Agri-business News food riots

Published on June 7th, 2011 | by Zachary Shahan

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New York Times, Oxfam, & Others Pick Up the Climate Change–Food Insecurity Story

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Food riot in Algeria

You may be getting tired of my stories on climate change and food, but I think this is a critical topic already significantly affecting the lives of tens of millions of people (or more) that will become increasingly important in the years to come (if we don’t do something to address climate change NOW).

I’m not the only one trying to draw a little more attention to this critical topic, but not many big media agencies have been doing so (yet). This weekend, though, the New York Times published an above-the-fold, 4000-word, front-page story on the matter! The title: A Warming Planet Struggles to Feed Itself.

This piece covers many of the topics I’ve been writing about from time to time this year:

  • a growing imbalance between food supply and demand
  • the link between global warming, ‘natural’ disasters, and crop failures/food losses
  • the link between food insecurity and political unrest

(See links on the bottom of the page for some of my stories on these matters.)

On climate change, here’s a nice summary statement from the NYTimes: “Now, the latest scientific research suggests that a previously discounted factor is helping to destabilize the food system: climate change.” And the two paragraphs that directly follow:

Many of the failed harvests of the past decade were a consequence of weather disasters, like floods in the United States, drought in Australia and blistering heat waves in Europe and Russia. Scientists believe some, though not all, of those events were caused or worsened by human-induced global warming.

Temperatures are rising rapidly during the growing season in some of the most important agricultural countries, and a paper published several weeks ago found that this had shaved several percentage points off potential yields, adding to the price gyrations.

The paper mentioned above was published in the journal Science: “Climate Trends and Global Crop Production Since 1980.”

Of course, I recommend you check out the full NYTimes piece, as it really is a good read (and not everything on there is these days).

However, before heading over there, I also wanted to direct you attention to two more recent pieces on this matter:

  1. A new report out by Oxfam finds that prices of key, staple foods (which I’ve already reported have hit record levels this year) could more than double in the next two decades, in large part due to global climate change.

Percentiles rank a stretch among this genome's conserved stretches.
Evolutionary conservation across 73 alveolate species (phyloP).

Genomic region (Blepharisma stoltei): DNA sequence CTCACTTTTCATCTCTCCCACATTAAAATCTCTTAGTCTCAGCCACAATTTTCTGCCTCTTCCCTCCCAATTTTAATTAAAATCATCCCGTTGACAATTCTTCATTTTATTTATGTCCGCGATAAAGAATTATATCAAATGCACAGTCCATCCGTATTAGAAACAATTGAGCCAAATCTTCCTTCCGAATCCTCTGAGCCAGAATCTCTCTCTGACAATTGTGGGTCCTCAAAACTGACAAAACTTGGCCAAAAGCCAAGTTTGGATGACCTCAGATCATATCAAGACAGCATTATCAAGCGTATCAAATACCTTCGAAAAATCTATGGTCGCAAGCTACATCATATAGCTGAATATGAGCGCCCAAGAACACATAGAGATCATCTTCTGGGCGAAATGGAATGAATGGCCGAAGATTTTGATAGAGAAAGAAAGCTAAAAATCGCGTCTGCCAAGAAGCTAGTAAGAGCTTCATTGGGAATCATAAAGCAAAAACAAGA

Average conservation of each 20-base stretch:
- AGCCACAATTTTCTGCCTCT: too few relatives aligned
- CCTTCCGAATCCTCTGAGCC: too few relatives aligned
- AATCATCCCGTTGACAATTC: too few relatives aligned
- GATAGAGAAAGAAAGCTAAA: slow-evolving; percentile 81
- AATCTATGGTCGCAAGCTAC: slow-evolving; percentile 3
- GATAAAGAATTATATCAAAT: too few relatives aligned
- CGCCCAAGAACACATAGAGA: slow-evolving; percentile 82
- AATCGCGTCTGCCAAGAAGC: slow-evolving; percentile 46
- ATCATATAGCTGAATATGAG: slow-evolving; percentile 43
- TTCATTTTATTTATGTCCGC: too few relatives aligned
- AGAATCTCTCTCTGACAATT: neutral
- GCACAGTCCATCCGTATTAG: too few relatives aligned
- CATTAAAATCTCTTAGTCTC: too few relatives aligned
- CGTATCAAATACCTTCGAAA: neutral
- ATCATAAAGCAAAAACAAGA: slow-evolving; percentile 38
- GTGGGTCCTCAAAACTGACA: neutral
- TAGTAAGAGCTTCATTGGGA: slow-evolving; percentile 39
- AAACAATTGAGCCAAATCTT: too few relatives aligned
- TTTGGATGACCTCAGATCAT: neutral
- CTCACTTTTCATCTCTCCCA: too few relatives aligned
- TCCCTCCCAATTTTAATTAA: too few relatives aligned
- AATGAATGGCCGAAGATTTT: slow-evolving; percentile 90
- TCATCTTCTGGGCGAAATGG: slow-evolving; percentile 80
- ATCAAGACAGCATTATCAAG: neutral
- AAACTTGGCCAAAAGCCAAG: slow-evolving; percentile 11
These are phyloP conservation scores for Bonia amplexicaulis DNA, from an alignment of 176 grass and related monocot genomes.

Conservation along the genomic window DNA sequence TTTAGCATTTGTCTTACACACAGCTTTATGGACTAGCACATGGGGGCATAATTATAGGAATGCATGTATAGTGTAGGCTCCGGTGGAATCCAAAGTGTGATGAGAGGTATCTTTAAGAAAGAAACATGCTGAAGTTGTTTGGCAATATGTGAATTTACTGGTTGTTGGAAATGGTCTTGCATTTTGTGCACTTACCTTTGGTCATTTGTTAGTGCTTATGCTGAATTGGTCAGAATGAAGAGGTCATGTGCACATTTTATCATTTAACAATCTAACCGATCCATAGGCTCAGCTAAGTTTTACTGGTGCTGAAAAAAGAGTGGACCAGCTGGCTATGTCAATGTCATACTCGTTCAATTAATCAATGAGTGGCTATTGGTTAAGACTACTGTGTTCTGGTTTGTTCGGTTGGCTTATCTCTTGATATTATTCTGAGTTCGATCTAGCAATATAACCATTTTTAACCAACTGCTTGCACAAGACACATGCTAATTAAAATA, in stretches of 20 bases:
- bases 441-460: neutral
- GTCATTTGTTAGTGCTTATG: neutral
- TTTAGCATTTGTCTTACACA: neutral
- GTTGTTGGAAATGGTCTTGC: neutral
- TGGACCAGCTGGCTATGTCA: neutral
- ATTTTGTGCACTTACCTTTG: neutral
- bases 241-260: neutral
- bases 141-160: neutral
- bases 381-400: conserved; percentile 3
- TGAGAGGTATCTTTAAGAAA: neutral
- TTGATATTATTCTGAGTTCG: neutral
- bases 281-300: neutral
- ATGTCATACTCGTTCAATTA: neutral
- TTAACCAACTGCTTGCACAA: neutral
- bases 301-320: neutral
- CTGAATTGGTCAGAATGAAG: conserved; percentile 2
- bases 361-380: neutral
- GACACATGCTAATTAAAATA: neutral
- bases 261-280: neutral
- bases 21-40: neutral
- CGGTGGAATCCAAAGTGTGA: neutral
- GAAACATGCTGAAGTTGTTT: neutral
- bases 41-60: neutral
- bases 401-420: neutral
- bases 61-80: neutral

2. A top UN official — Omar Baddour, division chief of the World Meteorological Organization’s World Climate Data & Monitoring Program — recently warned that extreme weather events resulting from climate change could severely disrupt crop production and increase global food prices (and, thus, food insecurity).

food security threatened by climate change

It’s all the same thing, just found by different researchers, reported by different people, and said in slightly different ways. The bottom line is that our climate is critical to our ability to grow food, and we are severely screwing up our climate.

Want to take action?

Check out some of the top going green tips I’ve recommend over on Planetsave, in particular:

  1. Go Solar
  2. Green Your Transport
  3. Go Vegetarian or Vegan

h/t Climate Progress & Yale Environment 360

Related Stories on Eat Drink Better:

  1. Food Security & Global Weirding
  2. Climate Change and Rise in Food Prices
  3. Food & Climate Change [VIDEO]
  4. Food Prices Rising Fast in U.S., More to Come?
  5. Texas’ Worst Drought in 44 Years Driving Food Prices Up

Photo via magharebia



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About the Author

is the director of CleanTechnica, the most popular cleantech-focused website in the world, and Planetsave, a world-leading green and science news site. He has been covering green news of various sorts since 2008, and he has been especially focused on solar energy, electric vehicles, and wind energy since 2009. Aside from his work on CleanTechnica and Planetsave, he's the founder and director of Solar Love, EV Obsession, and Bikocity. To connect with Zach on some of your favorite social networks, go to ZacharyShahan.com and click on the relevant buttons.



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